Joseph El-Kadi, PhD Student, Department of Chemical Engineering and Biotechnology

Collin Smith, PhD Student, Department of Chemical Engineering and Biotechnology

Green Ammonia for Long Term Energy Storage         

In recent years, interest has intensified around using ammonia (NH3) for long-term energy storage (days to months) in chemical bonds versus short-term storage (seconds to hours) offered by electrochemical technology (i.e. batteries), to balance seasonal energy demands and for energy trade. Compared to other hydrogen fuel carriers, ammonia is the only carbon-free alternative, and benefits from a relatively high energy density comparable to methane (natural gas). In the Catalysis and Process Integration Group at Cambridge, led by Dr Laura Torrente-Murciano, we are developing processes and materials to make ‘green ammonia’ and to recover energy from it via its decomposition. 



Tom Bedford, PhD Student, Department of Materials Science and Metallurgy    

Development of high temperature superconducting coated conductors for commercial high field fusion magnets    

Coated conductor tapes based on REBCO high temperature superconducting films are widely considered to be a vital technology in the development of compact fusion devices. Several challenges still remain for this application, chief among these is the cost of fabrication. A potential solution to this challenge is to increase the performance of the superconducting layer so that less material is required.



Dr Lucrezia Nava, Research Associate, Judge Business School 

The way to Net-Zero and Beyond: Informing European Climate Policy through NEGEM         

NEGEM is an H2020 project aiming at assessing the realistic potential of Carbon Dioxide Removal



Ahmed Ashour, Undergraduate Summer Research Student, Department of Materials Science and Metallurgy

A computational model to simulate heterostructures using Finite Element Methods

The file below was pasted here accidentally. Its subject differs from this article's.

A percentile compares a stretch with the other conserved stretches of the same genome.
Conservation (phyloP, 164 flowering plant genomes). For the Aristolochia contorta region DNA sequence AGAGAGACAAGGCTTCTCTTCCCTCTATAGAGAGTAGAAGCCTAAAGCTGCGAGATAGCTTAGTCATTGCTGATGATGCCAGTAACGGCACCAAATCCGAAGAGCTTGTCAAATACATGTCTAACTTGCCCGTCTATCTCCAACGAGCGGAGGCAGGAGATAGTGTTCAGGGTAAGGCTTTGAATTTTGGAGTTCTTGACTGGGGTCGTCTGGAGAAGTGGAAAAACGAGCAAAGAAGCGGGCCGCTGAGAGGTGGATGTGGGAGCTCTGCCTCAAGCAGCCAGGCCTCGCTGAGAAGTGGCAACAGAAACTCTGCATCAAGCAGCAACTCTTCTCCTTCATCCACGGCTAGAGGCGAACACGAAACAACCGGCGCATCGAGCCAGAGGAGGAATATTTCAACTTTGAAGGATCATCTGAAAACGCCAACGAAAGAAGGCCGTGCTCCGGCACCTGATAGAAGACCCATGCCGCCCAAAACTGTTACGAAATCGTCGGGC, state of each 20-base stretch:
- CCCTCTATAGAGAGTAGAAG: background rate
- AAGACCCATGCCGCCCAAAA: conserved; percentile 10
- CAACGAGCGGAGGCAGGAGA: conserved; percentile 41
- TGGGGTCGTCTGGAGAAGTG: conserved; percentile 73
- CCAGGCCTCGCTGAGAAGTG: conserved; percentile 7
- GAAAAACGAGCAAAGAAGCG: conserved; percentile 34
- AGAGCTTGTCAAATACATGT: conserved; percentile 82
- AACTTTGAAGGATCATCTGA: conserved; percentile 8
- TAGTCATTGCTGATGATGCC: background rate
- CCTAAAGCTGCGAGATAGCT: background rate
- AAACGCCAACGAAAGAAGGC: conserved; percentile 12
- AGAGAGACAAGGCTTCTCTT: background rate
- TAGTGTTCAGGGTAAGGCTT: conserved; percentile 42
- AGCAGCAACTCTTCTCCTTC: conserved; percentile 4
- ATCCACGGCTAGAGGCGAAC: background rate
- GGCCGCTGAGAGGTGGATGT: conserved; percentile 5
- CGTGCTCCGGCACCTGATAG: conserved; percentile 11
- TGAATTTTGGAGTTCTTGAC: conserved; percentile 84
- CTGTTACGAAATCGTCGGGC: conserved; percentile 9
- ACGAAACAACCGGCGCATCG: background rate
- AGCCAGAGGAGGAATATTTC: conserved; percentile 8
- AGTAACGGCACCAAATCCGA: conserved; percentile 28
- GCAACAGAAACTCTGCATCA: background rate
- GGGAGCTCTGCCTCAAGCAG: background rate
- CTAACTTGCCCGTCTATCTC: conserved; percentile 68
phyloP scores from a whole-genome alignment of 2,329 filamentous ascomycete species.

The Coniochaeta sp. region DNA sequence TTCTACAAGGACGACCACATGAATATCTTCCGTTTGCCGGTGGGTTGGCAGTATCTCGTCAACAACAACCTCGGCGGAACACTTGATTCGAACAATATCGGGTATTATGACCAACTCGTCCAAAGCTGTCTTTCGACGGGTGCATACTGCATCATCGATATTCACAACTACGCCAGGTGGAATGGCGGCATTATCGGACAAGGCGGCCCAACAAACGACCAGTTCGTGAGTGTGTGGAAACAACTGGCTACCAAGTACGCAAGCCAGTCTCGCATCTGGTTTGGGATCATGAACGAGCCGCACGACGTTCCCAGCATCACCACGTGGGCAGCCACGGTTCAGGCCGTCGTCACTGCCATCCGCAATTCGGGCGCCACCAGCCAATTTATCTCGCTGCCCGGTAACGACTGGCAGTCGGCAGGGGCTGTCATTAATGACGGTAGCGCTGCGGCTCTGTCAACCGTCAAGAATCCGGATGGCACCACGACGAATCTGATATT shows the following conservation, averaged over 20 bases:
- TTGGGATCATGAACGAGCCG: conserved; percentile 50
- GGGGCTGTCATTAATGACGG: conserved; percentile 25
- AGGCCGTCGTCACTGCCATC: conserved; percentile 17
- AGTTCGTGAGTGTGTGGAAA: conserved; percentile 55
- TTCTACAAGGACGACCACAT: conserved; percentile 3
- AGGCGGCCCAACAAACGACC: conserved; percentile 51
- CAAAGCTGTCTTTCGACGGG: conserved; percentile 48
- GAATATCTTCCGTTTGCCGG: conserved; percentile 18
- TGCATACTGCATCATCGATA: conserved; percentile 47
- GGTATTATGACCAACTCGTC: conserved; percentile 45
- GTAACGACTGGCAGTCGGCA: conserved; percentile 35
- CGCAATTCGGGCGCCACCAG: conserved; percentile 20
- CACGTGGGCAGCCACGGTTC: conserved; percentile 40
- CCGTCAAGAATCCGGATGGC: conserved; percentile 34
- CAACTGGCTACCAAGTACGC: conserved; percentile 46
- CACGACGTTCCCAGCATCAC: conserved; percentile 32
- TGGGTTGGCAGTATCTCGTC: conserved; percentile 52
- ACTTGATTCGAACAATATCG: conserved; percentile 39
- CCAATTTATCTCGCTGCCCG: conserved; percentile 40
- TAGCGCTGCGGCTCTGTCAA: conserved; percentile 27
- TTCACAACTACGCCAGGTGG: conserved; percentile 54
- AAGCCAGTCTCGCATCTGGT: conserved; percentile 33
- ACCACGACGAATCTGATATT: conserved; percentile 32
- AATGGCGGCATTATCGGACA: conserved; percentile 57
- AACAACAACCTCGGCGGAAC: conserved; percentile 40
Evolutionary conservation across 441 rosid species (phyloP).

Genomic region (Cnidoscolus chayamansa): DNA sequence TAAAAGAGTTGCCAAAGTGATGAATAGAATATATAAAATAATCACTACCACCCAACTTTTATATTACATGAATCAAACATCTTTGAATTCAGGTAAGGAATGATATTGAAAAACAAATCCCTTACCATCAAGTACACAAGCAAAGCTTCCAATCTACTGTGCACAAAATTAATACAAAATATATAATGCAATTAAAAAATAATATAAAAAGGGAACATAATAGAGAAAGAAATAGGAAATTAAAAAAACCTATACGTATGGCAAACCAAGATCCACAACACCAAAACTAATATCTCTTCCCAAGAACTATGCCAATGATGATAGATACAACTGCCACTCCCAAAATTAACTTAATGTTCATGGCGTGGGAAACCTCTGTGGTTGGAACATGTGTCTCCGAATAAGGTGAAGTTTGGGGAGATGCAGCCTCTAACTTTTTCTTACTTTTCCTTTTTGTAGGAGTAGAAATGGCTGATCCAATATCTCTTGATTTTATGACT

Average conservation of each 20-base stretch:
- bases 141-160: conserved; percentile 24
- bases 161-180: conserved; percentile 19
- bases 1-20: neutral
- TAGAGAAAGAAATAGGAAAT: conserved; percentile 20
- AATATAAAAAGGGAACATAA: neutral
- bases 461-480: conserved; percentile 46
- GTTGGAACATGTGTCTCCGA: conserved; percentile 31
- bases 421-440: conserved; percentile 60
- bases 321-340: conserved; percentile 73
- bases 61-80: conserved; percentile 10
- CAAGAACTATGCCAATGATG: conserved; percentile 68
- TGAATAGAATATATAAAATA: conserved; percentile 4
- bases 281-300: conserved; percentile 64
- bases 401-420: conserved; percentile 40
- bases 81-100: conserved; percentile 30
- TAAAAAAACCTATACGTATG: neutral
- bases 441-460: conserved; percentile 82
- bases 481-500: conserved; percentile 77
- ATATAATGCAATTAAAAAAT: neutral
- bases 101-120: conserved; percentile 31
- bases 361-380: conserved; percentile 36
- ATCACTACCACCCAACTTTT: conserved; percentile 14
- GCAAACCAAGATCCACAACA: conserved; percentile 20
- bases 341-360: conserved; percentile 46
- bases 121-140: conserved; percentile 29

Gallium Nitride (GaN) is a remarkably stable and efficient semiconductor material with the potential to dethrone silicon in numerous applications. It has the potential to save global power consumption by more than 10%, enormously cutting emissions. However, this stability comes at a cost, since the industrial method of growing Si crystals from a melt cannot be adapted to GaN. My research involves constructing a computational model to simulate this phenomenon using Finite Element Methods.



Louise Shanahan, PhD Student, Department of Physics 

Temperature sensing in single-cell organisms

Early diagnosis is of vital importance as medicine makes the transition from treatment based to preventive medicine. The development of research on the pathogenesis of cancer requires diagnostic techniques to progress from a macro to micro scale. I will discuss how diamond nanocrystals, which act as bio-compatible nano-sensors, can be used to probe temperature, inside single-cell organisms.



Markus Hellenbrand, Postdoctoral Researcher, Department of Materials Science and Metallurgy

Energy-Efficient Computer Memory – Moving Atoms to Save the Climate       

I will introduce the contribution of computer usage to global energy consumption and explain how we are developing new memory which consumes less energy.

Watch on demand

You can watch the entire session on demand now.

Watch on-demand